1984 – My Top Ten Albums Of The Year

Having recently looked back to my favourite ten albums of 1985, thirty years ago, I thought this time I’d go back one year further and take a look through my top ten albums released during 1984…

  1. Bryan Adams “Reckless”
Bryan Adams - Reckless
Bryan Adams – Reckless

Hitting the shelves at the tail end of the year, this was Adams’s fourth studio album and really marks his breakthrough into the big time.

The record contains no less than six hit singles, including “Run To You”, “Heaven” and the classic “Summer Of ’69”, although the majority of these weren’t released until 1985.

Great to sing along to, this is a bona-fide classic rock / pop album from start to finish that definitely stands the test of time.

2. Bruce Springsteen “Born In The U.S.A.”

Bruce Springsteen - Born In The U.S.A.
Bruce Springsteen – Born In The U.S.A.

Released during the summer of ’84, “Born In The U.S.A.” was the album that introduced me to Springsteen’s music.

In total there were seven singles released from the record, including feel-good sounding tracks such as “Glory Days”, “Dancing In The Dark” and “Cover Me”.

The title track itself, whilst sounding anthemic, was in fact a look at the negative effects of the Vietnam War and treatment of those who’d fought that war once they returned home to America. Other introspective sounding songs included “I’m On Fire” and “My Hometown”. Still my favourite Springsteen album, this was on cassette (remember them?) that was often to be found in my Walkman that year.

3. Frankie Goes To Hollywood “Welcome To The Pleasuredome”

Frankie Goes To Hollywood - Welcome To The Pleasuredome
Frankie Goes To Hollywood – Welcome To The Pleasuredome

Now here’s a group that burned very brightly before burning out before long! Although FGTH would release a second studio album with “Liverpool” two years later, it’s their debut that remains a pop classic.

However, how much the band themselves had to do with the record is open to some debate. Certainly producer Trevor Horn is said to have replaced much, if not all, of the band’s instrumental performances with those by session musicians and his production and mixing work is likely the magic ingredient here.

The album contains versions of four hit singles – “Relax” (famously banned by the BBC after comments from DJ Mike Read), “Two Tribes”, “The Power Of Love” and “Welcome To The Pleasure Dome”. I say versions of because there were numerous mixes of these tracks released across various 7″, 12″ and cassette singles at the time, including a sixteen minute version of “Relax” that I seem to recall driving my parents mad with! And do you remember all the “Frankie Says…” t-shirts that seemed to be everywhere?

The album as a whole isn’t consistently brilliant, but with covers of “War” and Springsteen’s “Born To Run” alongside the aforementioned tracks (the title track lasting thirteen minutes) it’s still a really good listen even now.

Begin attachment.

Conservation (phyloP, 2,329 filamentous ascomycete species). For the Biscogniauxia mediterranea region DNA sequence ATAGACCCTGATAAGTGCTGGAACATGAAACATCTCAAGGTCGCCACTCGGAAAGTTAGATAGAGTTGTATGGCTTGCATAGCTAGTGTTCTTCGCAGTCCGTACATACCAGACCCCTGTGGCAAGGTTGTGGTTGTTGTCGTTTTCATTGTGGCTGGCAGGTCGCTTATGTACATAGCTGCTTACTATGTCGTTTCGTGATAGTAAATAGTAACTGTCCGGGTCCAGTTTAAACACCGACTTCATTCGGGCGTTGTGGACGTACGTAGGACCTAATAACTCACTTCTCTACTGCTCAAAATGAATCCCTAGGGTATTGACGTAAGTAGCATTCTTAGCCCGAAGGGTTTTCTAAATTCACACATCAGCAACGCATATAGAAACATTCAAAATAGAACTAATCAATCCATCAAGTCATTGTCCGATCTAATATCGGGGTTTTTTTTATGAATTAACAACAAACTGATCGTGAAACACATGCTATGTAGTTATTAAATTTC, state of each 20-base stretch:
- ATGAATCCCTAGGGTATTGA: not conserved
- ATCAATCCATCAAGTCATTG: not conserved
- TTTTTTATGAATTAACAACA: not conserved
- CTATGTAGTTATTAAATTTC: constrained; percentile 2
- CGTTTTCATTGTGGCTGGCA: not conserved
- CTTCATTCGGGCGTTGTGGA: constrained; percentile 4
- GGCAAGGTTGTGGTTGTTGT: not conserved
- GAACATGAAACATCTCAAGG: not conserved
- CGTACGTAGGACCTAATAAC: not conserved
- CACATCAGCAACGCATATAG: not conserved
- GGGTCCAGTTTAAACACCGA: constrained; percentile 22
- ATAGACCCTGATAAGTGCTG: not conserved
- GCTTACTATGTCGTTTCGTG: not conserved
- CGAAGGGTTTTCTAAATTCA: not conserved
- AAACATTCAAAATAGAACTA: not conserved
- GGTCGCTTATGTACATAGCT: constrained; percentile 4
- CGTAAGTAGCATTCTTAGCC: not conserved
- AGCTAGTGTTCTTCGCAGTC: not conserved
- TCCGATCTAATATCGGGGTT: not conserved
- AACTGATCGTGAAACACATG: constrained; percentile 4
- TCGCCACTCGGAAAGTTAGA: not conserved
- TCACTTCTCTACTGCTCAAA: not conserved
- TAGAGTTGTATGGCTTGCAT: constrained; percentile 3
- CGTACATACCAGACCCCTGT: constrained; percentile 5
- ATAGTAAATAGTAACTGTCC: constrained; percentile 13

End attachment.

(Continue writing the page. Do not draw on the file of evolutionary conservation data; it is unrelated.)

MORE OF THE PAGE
4. Iron Maiden “Powerslave”

Iron Maiden - Powerslave
Iron Maiden – Powerslave

Maiden’s fifth studio album, and my second favourite of those featuring the vocals of Bruce Dickinson during his first spell with the band, “Powerslave” came with an excellent Egyptian-themed cover by regular contributor Derek Riggs.

The record itself contained just eight tracks including one instrumental number, the appropriately named “Losfer Words”. The first two songs, “Aces High” and “2 Minutes To Midnight” were top twenty hit singles, but my personal favourites were to be found on side two – “Back In The Village” (inspired by cult TV series “The Prisoner”), “Powerslave” and the Samuel Taylor Coleridge inspired near-fourteen minute tour-de-force “Rime Of The Ancient Mariner”. Classic British heavy metal.

5. Madonna “Like A Virgin”

Madonna - Like A Virgin
Madonna – Like A Virgin

Madonna’s second album, released in November ’84, was the one that really made her a household name. A definite step up from her self-titled debut from the previous year, the album received an excellent production job courtesy of Chic man Nile Rodgers.

Madonna’s sexy yet controversial appearance at the MTV’s first VMA show debuted the title track some two months before either single or album were released.

Originally containing nine tracks (“Into The Groove” from the film “Desperately Seeking Susan” was added to the record the following year after its success as a single), there were initially four hit singles – “Like A Virgin”, “Material Girl”, “Angel” and “Dress You Up”.

Although not quite as successful sales-wise as 1987’s “True Blue” this quite brilliant pop record remains, alongside “Like A Prayer”, my joint favourite Madonna album

6. Marillion “Fugazi”

Marillion - Fugazi
Marillion – Fugazi

Progressive rock legends Marillion released their second album “Fugazi” in March of this year.